Why doesn’t God have mercy on widows and orphans?
That is why the Lord did not have pity on their young people,
or compassion on their orphans and widows;
for everyone was godless and an evildoer,
and every mouth spoke folly.
For all this his anger has not turned away,
his hand is stretched out still. (Isaiah 9:17 NRSV)
I received an email recently from a friend who asked, “Why in Isaiah 9:17 does God not have compassion for widows and orphans?” Things were bad, but why pick on the widows and orphans. Here is how I responded:
Yes, Isa. 9:17 is difficult in several aspects. One of my favorite Isaiah commentaries basically skips over the issue on 9:17. I can’t “solve” this problem, it is very troubling, but here are a few thoughts.
1) First, the NRSV has a slightly more problematic take on that verse by repeating the lack of pity/compassion, based on a Dead Sea Scroll manuscript (Bibles will make a note about “Q” for Qumran) . Other ET (ESV, NAS, NIV) follow the Masoretic Hebrew Text and have God not taking pleasure in the 1st half, but still not having compassion in the next line. The problem of a lack of compassion for widows/orphans doesn’t disappear, but it least it’s not repeated. While I like the NRSV, and their choice to follow the DSS here makes sense for the sake of parallelism, it does make the text a little more difficult.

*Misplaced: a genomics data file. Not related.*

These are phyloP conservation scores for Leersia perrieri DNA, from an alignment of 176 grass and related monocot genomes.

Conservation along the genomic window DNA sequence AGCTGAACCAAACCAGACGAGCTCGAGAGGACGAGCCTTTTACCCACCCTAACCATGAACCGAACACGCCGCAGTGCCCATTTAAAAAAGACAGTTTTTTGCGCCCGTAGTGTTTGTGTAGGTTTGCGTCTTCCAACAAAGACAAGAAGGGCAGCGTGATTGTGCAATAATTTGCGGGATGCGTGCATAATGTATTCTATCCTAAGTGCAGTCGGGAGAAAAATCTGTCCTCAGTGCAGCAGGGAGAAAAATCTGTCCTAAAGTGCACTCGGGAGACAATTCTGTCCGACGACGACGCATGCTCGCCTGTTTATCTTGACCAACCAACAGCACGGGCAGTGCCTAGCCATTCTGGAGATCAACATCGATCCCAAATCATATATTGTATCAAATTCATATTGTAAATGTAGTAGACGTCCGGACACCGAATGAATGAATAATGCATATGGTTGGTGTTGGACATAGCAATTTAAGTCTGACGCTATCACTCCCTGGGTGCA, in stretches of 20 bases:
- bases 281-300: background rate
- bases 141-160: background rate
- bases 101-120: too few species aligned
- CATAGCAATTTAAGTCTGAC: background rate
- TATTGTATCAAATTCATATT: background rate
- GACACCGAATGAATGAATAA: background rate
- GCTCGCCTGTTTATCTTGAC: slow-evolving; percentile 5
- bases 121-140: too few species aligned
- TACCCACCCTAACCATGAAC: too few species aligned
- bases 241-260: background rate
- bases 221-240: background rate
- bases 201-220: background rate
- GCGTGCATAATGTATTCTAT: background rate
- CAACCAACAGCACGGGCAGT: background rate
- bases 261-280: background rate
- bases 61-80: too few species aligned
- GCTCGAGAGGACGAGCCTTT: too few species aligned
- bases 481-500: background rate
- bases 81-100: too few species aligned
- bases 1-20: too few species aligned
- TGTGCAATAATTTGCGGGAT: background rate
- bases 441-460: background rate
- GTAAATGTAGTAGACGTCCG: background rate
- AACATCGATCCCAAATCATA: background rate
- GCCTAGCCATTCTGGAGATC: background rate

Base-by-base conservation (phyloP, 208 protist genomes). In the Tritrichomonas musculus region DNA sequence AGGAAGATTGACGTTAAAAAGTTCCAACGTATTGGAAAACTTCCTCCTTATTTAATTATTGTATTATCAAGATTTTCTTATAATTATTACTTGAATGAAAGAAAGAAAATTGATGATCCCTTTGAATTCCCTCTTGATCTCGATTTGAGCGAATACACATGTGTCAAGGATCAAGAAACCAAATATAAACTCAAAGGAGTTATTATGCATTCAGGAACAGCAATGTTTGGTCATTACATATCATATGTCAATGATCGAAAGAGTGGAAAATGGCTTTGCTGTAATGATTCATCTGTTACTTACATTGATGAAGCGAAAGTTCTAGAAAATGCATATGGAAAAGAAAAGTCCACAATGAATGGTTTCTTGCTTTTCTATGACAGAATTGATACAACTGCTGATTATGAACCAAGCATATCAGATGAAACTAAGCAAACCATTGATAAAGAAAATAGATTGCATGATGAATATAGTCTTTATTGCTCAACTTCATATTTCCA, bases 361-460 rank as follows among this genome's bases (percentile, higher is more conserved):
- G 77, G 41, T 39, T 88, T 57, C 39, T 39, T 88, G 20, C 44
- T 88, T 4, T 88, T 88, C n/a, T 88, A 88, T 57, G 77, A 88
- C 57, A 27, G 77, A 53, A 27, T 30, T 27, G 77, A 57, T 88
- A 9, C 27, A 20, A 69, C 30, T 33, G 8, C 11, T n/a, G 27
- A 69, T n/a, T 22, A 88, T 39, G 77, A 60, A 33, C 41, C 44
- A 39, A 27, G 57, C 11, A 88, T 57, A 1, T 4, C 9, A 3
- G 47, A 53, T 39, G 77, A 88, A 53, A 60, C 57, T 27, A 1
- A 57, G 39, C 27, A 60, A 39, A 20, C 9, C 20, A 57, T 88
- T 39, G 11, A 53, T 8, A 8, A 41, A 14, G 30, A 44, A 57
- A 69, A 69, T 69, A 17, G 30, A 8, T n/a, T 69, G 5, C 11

2) As we elsewhere in Scripture, sin has corporate consequences. Because David committed adultery (or rape?) the child that was conceived in Bathsheba after their sexual encounter was killed by God (2 Sam. 12). The child who did nothing wrong was punished for his father’s sin. God, who usually has compassion on widows and orphans doesn’t in this context because the wickedness of the people, particularly the evil leaders. It doesn’t make sense to us in our Western Individualistic mindset. Still troubling however…
3) This is poetry, which needs to be read more loosely/figuratively, than prose narrative. I’m not sure how that helps. But we do see more examples of strong language, confusing imagery and hyperbole in poetic texts.
4) Elsewhere we see how God has special compassion on widows, orphans. God even threatens that his anger (a big theme of Isa. 9) will strike out and kill his own people if they don’t have compassion on Widows and orphans (Exo. 22:2-23). All of this tells us that God was pretty pissed off at his people in Isa. 9.
So, those are my thoughts. I’m not really an Isaiah scholar, so I’m sure someone who is would have more insights on this tough text.
I did write an article on “Wrath” in the Dictionary of the OT Prophets (IVP 2012, for link click here), which doesn’t directly focus on Isa. 9:17, but goes into depth on patterns of divine wrath in the Prophetic Books.
Good Question. Blessings to you and your ministry.
What would you have said about God’s lack of compassion?
Image entitled, “Widows and Orphans” by Kathe Kollwetz, an early 20th-century German anti-war artist, from http://dwellingintheword.wordpress.com/2010/04/07/243-deuteronomy-26/.
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